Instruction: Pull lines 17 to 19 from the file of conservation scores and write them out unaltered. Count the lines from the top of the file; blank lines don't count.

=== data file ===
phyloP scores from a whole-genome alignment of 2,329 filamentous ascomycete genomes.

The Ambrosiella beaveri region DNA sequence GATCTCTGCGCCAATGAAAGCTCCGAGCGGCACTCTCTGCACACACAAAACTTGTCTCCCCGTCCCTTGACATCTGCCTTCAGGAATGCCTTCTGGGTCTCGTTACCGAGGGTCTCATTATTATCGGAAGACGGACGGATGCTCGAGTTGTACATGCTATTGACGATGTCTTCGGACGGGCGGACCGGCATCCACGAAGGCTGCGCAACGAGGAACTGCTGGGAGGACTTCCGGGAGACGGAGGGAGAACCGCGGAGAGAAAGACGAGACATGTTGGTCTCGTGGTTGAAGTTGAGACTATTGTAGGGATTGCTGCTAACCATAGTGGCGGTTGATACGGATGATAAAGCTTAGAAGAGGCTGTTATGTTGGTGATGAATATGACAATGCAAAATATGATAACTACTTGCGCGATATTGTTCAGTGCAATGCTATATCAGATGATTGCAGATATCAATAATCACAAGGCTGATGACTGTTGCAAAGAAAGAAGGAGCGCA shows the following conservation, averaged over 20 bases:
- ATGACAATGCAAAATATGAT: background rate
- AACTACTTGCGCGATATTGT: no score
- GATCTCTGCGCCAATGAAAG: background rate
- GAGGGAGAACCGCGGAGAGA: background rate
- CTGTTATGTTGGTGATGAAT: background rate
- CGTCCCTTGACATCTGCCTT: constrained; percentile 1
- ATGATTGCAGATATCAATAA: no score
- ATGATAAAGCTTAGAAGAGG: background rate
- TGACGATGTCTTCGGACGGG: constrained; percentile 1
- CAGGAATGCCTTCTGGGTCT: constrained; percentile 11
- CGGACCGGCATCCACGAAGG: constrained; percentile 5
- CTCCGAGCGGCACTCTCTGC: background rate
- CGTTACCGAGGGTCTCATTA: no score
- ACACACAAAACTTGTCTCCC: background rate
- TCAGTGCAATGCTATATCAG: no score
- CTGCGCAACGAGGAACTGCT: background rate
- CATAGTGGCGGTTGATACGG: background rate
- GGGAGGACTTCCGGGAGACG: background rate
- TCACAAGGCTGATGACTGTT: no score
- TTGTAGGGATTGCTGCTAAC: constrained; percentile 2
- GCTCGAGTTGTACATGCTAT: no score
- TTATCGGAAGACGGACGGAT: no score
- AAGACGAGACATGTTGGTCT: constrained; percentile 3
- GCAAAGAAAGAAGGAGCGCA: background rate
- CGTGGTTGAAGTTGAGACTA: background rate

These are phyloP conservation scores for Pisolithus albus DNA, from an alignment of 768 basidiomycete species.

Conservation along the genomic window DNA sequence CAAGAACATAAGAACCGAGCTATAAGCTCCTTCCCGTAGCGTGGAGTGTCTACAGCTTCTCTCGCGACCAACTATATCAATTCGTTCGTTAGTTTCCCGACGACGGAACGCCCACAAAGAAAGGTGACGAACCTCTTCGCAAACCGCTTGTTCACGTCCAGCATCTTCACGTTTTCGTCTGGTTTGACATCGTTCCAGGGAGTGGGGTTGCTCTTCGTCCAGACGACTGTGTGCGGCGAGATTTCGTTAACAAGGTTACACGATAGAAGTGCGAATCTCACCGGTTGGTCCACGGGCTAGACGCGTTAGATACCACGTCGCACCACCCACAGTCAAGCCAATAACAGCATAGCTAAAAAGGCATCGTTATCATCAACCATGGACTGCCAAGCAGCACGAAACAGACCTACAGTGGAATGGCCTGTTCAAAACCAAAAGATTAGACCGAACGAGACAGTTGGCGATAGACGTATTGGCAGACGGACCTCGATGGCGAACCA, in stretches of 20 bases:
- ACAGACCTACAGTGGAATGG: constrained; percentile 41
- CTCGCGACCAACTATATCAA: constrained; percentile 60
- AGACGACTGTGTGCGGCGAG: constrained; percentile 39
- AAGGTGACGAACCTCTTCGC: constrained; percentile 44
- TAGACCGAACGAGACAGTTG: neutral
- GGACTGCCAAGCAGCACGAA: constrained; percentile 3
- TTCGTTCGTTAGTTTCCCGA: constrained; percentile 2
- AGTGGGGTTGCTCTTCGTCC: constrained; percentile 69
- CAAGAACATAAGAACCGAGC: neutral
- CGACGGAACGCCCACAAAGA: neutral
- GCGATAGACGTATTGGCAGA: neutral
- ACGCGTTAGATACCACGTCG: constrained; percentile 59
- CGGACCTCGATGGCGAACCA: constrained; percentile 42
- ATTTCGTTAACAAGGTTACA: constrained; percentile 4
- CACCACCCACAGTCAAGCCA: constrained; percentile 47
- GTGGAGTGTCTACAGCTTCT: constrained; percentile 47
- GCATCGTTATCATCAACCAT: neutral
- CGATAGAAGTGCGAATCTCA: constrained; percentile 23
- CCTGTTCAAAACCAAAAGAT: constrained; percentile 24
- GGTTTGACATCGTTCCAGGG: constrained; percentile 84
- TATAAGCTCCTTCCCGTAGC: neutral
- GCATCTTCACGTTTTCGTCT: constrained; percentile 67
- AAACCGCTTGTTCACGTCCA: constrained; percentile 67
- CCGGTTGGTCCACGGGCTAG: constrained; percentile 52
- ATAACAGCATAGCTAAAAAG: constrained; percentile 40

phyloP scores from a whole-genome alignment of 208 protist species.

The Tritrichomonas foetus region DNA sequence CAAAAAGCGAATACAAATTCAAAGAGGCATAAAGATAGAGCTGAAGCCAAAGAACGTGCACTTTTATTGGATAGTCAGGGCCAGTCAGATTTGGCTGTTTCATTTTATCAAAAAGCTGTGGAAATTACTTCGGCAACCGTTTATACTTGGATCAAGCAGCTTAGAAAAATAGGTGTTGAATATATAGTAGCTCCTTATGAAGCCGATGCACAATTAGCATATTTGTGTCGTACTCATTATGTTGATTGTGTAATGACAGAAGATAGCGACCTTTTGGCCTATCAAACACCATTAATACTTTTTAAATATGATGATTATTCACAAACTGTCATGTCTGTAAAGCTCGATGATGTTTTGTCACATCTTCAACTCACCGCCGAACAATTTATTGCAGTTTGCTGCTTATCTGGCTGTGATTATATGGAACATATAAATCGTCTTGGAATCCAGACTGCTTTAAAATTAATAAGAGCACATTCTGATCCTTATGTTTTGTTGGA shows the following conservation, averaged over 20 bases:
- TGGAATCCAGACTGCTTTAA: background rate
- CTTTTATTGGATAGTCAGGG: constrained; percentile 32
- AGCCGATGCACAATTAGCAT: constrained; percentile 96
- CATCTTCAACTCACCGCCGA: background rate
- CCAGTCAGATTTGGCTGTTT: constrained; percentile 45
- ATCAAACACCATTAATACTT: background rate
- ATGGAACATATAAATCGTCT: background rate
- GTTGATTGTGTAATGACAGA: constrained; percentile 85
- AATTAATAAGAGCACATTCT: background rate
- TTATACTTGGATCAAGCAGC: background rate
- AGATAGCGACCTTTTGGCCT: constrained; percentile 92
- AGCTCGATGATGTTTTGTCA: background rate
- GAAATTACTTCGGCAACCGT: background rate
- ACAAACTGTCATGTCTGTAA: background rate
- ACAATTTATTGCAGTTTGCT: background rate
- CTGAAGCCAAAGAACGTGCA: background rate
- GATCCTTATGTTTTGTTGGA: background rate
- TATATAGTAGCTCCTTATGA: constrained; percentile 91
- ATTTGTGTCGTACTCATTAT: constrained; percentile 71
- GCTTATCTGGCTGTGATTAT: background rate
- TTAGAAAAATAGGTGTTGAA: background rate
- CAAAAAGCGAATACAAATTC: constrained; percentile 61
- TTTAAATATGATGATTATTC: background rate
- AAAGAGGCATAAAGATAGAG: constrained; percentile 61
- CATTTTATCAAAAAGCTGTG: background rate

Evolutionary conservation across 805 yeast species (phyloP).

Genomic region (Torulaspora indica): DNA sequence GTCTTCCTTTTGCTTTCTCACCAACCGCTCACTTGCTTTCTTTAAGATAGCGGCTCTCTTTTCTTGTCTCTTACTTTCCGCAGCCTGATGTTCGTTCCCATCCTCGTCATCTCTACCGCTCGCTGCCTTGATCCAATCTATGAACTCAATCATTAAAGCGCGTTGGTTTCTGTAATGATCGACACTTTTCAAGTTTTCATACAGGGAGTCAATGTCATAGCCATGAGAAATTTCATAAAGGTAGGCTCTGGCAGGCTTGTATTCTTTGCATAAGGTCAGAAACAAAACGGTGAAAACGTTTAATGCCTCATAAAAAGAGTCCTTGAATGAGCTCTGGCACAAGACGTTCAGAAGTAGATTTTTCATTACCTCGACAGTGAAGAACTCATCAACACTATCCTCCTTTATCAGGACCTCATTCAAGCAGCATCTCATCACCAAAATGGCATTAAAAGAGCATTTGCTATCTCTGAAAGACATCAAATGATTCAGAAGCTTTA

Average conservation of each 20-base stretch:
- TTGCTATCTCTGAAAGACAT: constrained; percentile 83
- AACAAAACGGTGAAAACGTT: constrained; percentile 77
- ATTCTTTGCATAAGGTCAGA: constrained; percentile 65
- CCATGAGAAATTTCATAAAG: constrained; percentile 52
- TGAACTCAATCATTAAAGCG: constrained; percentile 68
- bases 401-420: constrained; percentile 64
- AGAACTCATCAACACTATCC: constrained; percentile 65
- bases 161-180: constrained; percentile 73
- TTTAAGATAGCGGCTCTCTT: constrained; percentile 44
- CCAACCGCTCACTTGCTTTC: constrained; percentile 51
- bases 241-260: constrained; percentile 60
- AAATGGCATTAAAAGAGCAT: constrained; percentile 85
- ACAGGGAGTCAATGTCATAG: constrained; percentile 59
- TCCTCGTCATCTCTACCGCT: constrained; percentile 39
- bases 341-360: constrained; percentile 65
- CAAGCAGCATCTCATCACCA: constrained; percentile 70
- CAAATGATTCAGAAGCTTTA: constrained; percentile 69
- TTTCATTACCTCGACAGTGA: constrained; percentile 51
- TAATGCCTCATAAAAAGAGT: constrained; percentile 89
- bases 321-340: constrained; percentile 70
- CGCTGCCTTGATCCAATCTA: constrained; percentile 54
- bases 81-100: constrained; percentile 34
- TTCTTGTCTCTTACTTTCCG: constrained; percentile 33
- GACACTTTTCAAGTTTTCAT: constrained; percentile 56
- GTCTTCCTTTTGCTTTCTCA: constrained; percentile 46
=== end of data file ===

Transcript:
- TCAGTGCAATGCTATATCAG: no score
- CTGCGCAACGAGGAACTGCT: background rate
- CATAGTGGCGGTTGATACGG: background rate